This statement is intended to provide a summary of IPOPI’s position with regards to the importance of ensuring access for patients living with a primary immunodeficiency (PID) to the best suited immunoglobulin (IG) replacement therapy, as selected and prescribed by their physician. IPOPI is concerned by recent developments in several countries that may restrict access to the best suited IG therapy for individual patients.
IG therapies are life saving therapies for PID patients with life-long, chronic conditions. They are listed for the treatment of primary immunodeficiencies on the World Health Organisation (WHO) list of essential medicines.
Immunoglobulins are biological therapies derived from human plasma. IG replacement therapy is the most important treatment for a majority of PIDs, as it helps to protect patients against a range of infections and to reduce autoimmune symptoms. IG replacement therapy is used to treat various PIDs, including but not limited to common variable immunodeficiency (CVID), X-linked agammaglobulinaemia (XLA), X-linked hyper-immunoglobulin M (Hyper-IGM) syndrome, Wiskott-Aldrich syndrome (WAS), severe combined immunodeficiency (SCID) and other combined immunodeficiencies. IG replacement therapy is a lifelong, life-saving treatment which must be administered regularly. There is no alternative treatment to IG therapy for most immunodeficiencies.
IG therapies are not generic medicines. Each IG therapy is a unique biological medicinal product and as such IG therapies are not interchangeable. Unlike chemically-based pharmaceuticals, biological medicinal products are composed of an active ingredient derived from a biological source (human plasma in the case of IG therapies). The active ingredients are isolated using complex processes that will have an impact on the properties of the final product. It is well established that the differences in the processes used to manufacture the products will affect individual patients’ tolerability, risk of adverse events, infusion rate, and potential efficacy. Factors such as the volume load, the type and concentration of the excipients used in the preparation, the protein concentration, the osmolarity and osmolality, the pH and the formulation (liquid or lyophilised) will all affect individual patient’s tolerability to a given therapy.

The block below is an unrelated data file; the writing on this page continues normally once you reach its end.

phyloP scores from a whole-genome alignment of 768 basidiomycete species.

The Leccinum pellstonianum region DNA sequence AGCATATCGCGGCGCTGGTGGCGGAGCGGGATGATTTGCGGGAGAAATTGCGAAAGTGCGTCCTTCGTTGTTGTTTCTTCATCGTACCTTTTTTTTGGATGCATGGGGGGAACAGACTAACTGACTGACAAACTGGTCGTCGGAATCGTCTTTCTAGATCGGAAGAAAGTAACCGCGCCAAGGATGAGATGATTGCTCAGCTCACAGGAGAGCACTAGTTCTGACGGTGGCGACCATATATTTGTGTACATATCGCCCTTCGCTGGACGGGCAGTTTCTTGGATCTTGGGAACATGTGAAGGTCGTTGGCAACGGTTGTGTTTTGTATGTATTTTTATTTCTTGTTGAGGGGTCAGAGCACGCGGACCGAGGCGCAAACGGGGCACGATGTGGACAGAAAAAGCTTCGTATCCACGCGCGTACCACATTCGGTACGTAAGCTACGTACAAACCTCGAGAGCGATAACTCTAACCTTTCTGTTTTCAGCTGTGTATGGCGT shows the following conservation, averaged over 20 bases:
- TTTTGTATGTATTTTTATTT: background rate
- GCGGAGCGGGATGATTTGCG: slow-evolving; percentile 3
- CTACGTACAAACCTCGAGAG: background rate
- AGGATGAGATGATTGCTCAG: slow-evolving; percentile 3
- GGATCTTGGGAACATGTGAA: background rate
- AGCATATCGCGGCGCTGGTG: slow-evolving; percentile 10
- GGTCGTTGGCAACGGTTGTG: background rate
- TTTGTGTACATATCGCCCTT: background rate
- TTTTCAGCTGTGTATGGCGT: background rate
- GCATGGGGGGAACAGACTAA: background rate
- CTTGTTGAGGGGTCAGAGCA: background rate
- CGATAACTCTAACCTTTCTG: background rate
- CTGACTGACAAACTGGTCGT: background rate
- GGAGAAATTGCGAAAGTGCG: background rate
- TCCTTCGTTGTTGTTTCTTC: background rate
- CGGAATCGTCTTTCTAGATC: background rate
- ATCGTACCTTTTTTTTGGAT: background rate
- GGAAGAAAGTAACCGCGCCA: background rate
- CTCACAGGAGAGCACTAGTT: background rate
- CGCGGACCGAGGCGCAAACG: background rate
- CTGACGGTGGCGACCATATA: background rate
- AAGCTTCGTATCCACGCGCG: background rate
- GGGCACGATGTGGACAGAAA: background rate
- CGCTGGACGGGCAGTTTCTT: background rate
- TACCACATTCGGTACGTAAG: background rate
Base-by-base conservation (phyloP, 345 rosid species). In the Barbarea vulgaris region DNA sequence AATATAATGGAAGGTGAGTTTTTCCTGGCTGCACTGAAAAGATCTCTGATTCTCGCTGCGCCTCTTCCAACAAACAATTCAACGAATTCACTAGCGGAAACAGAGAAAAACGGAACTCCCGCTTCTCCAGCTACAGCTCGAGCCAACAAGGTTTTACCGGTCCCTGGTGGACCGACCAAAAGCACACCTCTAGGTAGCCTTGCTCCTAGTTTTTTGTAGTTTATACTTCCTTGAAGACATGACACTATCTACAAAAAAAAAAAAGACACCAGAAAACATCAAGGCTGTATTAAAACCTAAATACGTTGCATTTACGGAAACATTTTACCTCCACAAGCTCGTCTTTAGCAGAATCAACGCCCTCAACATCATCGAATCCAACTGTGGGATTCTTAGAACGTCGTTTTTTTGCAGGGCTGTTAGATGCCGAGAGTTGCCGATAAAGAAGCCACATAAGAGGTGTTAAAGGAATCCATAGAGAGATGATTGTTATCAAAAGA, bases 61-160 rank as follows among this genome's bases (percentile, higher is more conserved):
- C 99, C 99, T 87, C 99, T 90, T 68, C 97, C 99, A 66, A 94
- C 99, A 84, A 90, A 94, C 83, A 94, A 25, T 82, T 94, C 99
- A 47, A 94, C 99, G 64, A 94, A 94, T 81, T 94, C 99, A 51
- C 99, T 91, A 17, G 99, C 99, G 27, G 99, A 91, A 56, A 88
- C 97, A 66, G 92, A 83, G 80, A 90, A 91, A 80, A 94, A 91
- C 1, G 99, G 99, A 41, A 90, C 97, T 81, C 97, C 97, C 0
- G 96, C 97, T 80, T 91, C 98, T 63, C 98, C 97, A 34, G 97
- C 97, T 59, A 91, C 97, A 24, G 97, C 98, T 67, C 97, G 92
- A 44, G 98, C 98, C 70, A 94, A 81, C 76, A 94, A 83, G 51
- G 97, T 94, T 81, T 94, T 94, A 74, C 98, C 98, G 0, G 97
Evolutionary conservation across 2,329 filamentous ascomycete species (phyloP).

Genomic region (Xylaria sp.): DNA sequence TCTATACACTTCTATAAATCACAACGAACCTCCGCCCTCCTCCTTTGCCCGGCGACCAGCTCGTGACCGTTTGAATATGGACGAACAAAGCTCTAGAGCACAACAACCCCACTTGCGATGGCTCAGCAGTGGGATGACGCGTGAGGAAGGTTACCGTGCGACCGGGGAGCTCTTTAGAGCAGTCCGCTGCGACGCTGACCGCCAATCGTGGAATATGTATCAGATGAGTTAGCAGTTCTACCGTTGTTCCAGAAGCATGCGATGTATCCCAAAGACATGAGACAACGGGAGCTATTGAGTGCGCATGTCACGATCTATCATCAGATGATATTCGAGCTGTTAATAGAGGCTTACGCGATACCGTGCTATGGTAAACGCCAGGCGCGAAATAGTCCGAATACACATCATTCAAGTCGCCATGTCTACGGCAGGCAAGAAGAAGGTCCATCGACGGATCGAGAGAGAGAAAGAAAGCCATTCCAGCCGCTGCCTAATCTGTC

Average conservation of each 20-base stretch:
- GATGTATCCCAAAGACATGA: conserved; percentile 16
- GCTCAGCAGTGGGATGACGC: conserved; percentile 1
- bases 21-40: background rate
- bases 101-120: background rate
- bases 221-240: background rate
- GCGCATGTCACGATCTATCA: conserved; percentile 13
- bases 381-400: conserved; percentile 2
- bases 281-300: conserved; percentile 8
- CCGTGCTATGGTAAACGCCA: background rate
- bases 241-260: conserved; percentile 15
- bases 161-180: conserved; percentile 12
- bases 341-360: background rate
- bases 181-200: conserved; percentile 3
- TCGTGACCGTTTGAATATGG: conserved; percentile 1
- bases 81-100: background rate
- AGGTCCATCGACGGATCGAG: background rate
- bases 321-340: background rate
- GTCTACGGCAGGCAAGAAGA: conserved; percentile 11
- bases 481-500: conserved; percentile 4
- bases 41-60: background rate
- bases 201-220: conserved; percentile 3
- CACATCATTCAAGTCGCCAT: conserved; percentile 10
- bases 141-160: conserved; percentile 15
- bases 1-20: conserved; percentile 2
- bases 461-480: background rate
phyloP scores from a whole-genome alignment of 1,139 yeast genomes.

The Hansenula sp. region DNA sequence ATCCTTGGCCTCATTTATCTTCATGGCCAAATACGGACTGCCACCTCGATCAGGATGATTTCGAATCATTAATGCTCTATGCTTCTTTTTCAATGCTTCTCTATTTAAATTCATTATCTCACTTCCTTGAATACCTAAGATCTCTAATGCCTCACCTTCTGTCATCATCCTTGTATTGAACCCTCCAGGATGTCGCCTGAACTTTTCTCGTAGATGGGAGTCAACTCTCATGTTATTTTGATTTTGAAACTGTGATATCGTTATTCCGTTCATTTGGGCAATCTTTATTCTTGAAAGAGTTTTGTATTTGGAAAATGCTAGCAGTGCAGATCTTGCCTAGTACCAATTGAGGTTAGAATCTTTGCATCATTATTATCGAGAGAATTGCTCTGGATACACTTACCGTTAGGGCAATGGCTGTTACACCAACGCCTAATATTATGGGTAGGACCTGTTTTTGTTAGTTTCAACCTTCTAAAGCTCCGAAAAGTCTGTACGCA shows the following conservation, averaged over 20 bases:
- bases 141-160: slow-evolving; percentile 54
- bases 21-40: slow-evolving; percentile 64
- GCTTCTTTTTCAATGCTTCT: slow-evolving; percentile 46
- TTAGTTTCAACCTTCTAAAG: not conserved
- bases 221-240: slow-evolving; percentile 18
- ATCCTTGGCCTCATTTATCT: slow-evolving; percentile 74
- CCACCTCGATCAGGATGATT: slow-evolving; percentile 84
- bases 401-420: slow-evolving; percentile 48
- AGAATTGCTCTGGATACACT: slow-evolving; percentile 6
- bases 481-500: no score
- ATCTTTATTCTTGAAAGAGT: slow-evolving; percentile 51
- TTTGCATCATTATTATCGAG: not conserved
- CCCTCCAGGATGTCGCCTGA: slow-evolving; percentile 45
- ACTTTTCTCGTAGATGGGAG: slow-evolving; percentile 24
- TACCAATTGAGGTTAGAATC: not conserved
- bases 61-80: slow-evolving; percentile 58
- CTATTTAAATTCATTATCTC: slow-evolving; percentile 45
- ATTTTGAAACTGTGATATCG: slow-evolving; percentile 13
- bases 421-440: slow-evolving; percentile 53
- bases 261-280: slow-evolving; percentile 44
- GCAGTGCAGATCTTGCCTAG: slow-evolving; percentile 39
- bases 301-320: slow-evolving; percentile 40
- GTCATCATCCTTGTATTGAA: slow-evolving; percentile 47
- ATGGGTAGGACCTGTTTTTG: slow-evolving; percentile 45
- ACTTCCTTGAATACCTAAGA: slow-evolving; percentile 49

In addition the mode of administration in some cases has an impact on how well an individual patient will tolerate a particular IG therapy. Whilst some patients may tolerate well an intravenous product but not a subcutaneous product, others may not and vice versa.
Lastly it should also be noted that the impact of a poorly tolerated IG therapy will not only affect the patient’s health but will bring about significant unnecessary budgetary consequences as the patients will more likely require additional treatments (ie antihistamines, extended treatment etc); thus the importance of ensuring patients get the best suited therapy to their individual conditions and tolerability profile.
IPOPI strongly recommends that necessary measures be taken at national level to ensure PID patients can have continuous and equal access to the widest range possible of safe and effective IG therapies. Prescribing physicians should always have the flexibility to choose the most appropriate therapy for their patients.